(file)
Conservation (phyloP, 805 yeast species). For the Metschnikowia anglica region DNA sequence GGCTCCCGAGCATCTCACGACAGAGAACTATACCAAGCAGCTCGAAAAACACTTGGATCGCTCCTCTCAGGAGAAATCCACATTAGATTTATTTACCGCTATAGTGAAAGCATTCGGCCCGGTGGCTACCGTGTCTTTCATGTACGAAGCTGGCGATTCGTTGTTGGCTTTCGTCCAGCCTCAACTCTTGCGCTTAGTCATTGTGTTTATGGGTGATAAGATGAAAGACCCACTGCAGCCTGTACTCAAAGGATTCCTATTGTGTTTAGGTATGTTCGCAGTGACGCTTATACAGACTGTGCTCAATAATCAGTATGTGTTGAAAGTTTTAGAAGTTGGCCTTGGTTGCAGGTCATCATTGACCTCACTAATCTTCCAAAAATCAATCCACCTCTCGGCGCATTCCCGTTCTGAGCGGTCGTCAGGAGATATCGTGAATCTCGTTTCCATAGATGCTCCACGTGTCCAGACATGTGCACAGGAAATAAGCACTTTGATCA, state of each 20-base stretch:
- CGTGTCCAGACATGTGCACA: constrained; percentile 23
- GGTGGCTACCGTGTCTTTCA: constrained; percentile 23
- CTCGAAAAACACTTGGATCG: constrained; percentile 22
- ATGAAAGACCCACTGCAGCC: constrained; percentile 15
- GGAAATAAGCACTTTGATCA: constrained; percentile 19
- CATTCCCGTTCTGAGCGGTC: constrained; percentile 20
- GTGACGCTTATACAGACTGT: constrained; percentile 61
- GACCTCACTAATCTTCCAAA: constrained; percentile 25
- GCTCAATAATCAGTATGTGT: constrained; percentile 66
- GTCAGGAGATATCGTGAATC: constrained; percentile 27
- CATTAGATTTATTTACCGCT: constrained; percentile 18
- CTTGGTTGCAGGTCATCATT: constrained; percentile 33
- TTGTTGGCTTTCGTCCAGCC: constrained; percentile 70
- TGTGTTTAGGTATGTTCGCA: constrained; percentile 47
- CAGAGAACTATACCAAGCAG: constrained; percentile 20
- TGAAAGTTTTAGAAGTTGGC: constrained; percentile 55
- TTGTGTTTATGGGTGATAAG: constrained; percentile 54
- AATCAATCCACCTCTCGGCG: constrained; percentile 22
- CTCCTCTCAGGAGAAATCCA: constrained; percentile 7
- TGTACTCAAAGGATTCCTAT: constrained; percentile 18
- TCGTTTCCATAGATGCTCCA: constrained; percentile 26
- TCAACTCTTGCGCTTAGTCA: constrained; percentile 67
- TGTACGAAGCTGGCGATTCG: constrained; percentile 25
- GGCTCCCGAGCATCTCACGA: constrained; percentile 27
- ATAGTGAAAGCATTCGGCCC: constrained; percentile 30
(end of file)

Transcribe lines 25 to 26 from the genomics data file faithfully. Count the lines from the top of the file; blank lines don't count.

- GGCTCCCGAGCATCTCACGA: constrained; percentile 27
- ATAGTGAAAGCATTCGGCCC: constrained; percentile 30